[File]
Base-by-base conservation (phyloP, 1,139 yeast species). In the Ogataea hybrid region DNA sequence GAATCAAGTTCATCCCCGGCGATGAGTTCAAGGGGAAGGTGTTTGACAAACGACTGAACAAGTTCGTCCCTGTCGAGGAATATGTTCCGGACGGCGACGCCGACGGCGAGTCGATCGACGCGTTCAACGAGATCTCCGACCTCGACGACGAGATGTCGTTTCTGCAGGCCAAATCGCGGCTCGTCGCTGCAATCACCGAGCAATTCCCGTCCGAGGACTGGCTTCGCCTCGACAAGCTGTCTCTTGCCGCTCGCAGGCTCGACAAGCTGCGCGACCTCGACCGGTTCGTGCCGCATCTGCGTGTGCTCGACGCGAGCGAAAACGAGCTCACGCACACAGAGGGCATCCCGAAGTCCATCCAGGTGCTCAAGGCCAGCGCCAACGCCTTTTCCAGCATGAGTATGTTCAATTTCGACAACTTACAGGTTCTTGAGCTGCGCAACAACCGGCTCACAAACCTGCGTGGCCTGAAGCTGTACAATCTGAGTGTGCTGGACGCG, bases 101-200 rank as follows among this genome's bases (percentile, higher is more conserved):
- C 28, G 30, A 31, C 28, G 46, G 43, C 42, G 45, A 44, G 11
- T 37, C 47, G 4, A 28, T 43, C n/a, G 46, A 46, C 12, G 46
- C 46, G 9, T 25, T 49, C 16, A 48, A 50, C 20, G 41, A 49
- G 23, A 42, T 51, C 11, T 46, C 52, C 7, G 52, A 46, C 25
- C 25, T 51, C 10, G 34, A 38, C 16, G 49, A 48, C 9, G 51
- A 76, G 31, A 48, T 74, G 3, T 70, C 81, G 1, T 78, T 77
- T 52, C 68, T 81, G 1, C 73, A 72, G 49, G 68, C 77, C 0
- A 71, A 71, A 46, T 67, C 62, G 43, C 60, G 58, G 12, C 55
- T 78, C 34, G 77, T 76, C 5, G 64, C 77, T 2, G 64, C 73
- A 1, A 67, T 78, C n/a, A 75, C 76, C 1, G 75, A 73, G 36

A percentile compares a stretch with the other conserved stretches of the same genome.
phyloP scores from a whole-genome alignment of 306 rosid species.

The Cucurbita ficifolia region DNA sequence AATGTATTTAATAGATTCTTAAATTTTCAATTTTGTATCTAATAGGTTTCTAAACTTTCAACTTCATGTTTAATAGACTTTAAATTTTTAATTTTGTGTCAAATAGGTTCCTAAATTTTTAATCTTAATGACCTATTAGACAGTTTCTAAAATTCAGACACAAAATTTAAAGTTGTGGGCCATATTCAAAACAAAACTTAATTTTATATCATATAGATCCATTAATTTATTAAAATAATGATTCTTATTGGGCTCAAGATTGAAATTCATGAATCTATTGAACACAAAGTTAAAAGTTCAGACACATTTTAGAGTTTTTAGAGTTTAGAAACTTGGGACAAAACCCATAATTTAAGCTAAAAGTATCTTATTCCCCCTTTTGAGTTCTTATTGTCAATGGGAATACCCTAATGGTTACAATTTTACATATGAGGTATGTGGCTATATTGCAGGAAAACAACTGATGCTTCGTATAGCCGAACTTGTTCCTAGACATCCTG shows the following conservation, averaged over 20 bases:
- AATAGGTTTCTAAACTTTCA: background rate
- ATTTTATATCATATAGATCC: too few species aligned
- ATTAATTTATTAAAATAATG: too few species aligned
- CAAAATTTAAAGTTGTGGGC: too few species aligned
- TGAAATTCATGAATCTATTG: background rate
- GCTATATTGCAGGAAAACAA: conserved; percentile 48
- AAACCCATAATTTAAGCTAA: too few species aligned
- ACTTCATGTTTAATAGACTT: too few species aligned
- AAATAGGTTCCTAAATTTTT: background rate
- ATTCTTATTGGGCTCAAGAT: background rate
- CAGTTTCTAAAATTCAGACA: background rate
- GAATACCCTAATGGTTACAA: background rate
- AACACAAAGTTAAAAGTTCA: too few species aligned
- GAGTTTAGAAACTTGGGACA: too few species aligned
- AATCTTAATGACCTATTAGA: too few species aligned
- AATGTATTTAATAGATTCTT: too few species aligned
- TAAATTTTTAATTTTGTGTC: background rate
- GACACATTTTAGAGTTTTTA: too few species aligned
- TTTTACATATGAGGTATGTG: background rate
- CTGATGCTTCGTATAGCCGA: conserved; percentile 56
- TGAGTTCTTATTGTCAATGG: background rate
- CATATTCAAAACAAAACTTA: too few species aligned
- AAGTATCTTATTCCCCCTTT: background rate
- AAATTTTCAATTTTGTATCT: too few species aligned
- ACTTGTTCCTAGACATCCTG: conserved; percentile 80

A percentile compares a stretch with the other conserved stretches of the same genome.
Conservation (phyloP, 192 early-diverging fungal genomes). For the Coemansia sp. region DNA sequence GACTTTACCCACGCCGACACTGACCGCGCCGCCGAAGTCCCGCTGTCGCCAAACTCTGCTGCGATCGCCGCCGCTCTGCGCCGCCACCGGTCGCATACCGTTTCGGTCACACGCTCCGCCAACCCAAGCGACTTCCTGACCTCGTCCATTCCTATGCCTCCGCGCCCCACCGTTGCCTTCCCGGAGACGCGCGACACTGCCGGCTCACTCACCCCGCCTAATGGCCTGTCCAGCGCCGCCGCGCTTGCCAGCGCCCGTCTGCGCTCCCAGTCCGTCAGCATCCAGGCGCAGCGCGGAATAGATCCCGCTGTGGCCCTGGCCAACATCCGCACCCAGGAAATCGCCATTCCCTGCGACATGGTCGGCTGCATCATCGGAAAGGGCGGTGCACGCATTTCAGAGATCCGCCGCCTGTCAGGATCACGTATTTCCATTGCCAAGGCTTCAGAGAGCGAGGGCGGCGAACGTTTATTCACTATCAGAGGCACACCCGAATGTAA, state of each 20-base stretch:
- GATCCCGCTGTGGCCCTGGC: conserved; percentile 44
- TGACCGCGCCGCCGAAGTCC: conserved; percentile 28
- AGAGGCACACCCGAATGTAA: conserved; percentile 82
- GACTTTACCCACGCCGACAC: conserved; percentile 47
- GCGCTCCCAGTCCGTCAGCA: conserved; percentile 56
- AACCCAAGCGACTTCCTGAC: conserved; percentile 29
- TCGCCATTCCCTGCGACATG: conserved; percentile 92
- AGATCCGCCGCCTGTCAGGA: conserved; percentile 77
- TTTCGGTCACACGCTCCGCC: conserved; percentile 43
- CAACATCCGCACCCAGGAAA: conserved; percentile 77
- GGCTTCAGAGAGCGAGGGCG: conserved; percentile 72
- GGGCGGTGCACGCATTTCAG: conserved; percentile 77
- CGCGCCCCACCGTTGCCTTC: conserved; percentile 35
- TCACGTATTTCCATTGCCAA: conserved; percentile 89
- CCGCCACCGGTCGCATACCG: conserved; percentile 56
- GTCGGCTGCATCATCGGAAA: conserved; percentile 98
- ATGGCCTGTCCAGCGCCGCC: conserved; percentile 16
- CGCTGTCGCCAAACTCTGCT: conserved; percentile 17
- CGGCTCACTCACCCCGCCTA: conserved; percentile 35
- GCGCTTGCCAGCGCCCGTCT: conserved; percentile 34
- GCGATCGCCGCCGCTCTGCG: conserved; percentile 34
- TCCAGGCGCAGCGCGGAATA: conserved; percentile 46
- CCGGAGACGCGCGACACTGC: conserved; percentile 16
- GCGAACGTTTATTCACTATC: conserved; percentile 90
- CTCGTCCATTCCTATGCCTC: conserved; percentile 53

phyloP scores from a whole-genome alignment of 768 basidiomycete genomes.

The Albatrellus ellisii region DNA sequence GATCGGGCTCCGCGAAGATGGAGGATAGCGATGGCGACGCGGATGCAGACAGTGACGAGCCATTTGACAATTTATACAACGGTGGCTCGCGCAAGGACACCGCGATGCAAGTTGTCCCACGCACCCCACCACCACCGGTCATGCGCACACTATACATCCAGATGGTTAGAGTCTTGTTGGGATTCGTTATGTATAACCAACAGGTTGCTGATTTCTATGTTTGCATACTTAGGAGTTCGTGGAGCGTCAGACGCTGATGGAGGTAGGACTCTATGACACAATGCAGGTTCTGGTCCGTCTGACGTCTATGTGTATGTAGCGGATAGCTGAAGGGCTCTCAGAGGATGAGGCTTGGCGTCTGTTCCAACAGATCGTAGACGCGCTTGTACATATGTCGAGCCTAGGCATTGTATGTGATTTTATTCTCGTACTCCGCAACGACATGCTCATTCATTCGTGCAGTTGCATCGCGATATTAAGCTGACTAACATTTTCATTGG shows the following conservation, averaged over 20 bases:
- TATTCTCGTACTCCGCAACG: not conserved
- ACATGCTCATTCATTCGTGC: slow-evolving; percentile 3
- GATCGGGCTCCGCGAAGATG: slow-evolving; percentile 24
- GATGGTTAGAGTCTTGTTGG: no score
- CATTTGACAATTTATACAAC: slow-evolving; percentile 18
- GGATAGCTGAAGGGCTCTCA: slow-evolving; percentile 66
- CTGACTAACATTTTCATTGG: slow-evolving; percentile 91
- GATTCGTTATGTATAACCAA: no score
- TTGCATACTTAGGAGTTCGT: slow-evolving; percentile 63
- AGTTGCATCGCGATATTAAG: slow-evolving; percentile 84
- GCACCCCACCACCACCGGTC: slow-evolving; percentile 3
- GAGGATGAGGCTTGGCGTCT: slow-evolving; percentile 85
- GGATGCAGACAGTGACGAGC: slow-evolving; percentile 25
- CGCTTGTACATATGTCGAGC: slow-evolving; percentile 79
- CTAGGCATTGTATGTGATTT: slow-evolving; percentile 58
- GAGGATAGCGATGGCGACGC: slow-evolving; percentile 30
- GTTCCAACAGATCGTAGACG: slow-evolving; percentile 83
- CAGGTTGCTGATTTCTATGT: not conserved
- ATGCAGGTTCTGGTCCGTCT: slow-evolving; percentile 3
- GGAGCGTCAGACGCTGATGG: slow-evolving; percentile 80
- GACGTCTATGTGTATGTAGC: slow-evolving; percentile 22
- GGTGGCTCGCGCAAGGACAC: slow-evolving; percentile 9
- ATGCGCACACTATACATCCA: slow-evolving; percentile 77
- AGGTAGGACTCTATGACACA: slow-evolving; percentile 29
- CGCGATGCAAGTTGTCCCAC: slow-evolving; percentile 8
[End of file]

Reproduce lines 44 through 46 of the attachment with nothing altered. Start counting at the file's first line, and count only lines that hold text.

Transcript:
- AGAGGCACACCCGAATGTAA: conserved; percentile 82
- GACTTTACCCACGCCGACAC: conserved; percentile 47
- GCGCTCCCAGTCCGTCAGCA: conserved; percentile 56